As a child of WW2 I have experienced fear, living in shelters, food shortages and separation from parents. However, I am one of the lucky ones who did not live under occupation.
My late husband who left everything behind in London in 1949 found his way to Israel because during his army service with the Lincoln regiment, fellow soldiers who had returned from serving in Palestine would regale their mates with what they had done to the f-g Jews.
We grew up traumatised by the Blitz and then for the last two years of the war the 24-hour rocket attacks. Buzz bombs and then the silent long-range missiles which dropped without warning giving no time to run for shelter (Sounds familiar to Israelis?). This only affected those in Southern England so like here, those out of the range of missile fire were enjoying their lives without a care.
Our children on the Gaza border bear the brunt and have done so for 17 years.
Every few years we attack Gaza, threaten to destroy Hamas and then we leave having actually only caused havoc. But we have not deterred those fighting for freedom, with very little tools. This tactic does not achieve anything, the situation persists and it’s a living hell. It is simply a vicious circle.
We have destroyed homes, livelihoods and we have rationed electricity and water and prevented them from having any social intercourse with the outside world. Their children’s spirit has been crushed but even so as they reach teenage they adopt the line that ‘it’s better to die for our homeland’ than just rot. The average age in Gaza is 16.
Yesterday, in the Knesset the home of our parliamentary democracy after years of indecision, petty rivalry, ethnic division, for a multitude of reasons, egos were replaced with decisions based on witness accounts and published reports. An atmosphere of enlightenment prevailed.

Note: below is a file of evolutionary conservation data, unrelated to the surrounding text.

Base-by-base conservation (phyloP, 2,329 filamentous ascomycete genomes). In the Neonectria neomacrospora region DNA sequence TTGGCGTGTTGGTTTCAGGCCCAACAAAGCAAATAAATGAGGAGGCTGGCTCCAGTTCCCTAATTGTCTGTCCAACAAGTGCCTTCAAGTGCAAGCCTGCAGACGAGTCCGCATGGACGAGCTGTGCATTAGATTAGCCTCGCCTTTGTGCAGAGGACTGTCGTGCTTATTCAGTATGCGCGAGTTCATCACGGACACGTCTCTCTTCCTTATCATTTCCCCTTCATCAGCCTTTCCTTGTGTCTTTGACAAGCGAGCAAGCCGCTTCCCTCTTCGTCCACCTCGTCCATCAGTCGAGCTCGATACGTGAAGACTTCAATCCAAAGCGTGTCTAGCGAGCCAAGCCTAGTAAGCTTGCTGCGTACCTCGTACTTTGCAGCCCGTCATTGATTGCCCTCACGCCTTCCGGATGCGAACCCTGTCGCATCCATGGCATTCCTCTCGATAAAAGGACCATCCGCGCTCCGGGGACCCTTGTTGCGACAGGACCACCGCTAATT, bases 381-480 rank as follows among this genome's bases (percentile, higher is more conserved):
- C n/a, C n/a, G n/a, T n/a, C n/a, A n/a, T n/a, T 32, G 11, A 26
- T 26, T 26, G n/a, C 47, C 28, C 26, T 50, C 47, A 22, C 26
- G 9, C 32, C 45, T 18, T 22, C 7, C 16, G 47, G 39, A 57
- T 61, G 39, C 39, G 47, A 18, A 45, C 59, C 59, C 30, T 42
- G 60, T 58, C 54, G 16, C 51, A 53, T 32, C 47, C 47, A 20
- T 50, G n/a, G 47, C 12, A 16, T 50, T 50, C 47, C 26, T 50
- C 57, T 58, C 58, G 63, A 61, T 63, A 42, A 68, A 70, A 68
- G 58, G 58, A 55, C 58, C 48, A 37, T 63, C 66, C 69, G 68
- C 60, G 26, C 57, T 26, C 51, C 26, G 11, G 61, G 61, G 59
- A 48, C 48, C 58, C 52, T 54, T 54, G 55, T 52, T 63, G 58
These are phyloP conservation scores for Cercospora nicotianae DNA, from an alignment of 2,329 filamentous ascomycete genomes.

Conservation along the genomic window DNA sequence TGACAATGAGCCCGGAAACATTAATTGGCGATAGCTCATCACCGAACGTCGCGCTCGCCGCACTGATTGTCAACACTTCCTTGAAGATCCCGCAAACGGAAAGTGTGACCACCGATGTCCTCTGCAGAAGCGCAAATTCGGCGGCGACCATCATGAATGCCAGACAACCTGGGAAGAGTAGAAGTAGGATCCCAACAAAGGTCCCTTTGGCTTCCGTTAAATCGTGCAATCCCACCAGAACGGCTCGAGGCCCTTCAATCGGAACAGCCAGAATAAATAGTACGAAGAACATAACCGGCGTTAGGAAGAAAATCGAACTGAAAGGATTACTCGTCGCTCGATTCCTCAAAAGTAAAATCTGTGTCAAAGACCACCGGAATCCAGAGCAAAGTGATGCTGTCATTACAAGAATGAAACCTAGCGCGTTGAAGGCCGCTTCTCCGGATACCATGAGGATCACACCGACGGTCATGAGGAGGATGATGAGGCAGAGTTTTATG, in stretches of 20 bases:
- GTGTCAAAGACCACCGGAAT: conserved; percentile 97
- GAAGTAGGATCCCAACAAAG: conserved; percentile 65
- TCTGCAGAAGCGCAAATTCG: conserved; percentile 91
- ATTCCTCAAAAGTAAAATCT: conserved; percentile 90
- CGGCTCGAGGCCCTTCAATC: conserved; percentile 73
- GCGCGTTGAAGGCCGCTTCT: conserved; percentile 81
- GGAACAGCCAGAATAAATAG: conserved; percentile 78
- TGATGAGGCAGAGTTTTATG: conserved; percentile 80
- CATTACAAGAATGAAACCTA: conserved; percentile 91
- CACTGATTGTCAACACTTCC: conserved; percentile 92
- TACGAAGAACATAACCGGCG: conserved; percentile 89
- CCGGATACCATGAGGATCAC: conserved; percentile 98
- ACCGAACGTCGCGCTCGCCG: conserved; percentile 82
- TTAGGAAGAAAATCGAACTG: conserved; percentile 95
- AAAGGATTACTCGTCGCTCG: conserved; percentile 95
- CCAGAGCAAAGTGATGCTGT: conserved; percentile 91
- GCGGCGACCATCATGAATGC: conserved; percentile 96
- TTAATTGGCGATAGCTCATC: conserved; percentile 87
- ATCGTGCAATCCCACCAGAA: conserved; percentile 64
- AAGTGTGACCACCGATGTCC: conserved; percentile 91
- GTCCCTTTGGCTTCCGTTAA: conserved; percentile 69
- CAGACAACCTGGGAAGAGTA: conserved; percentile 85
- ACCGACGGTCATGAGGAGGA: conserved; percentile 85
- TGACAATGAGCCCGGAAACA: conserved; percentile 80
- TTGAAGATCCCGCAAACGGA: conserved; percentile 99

Yesterday I was proud to be a Jew and an Israeli in the full sense of the word (I was never ashamed but did not feel that the values instilled in me as a small child existed anymore). One who lives, breathes and values this land more than any other. One whose expectations that we will always remain: a thriving democracy, respect our neighbours and the stranger within and strive for peace. They have been jolted and dashed in the turbulence of our day-to-day political life and the direction in which it has taken us.
The session in the packed to capacity Negev Hall was entitled ‘Children without Hope’ or as Eiman Oudeh, Head of the United Arab List said in his opening speech, ‘a generation with no future’. MKs Dov Chenin, Ksenia Svetlova and Michal Razin chaired and the decorum was exceptional until Oren Hazan entered the hall his body language expressing without words why he was there. As a result of his disruption to the proceedings he was forcibly removed only to be replaced by Nurit Koren and Dr. Anat Berko who had been sitting quietly at the side waiting for the right moment to vent their spleen.
Also present were members of the leading human and civil rights groups in Israel, officials from various foreign countries included the Head of Delegation of EU to the State of Israel, The Dutch Ambassador, the Deputy British Ambassador and more.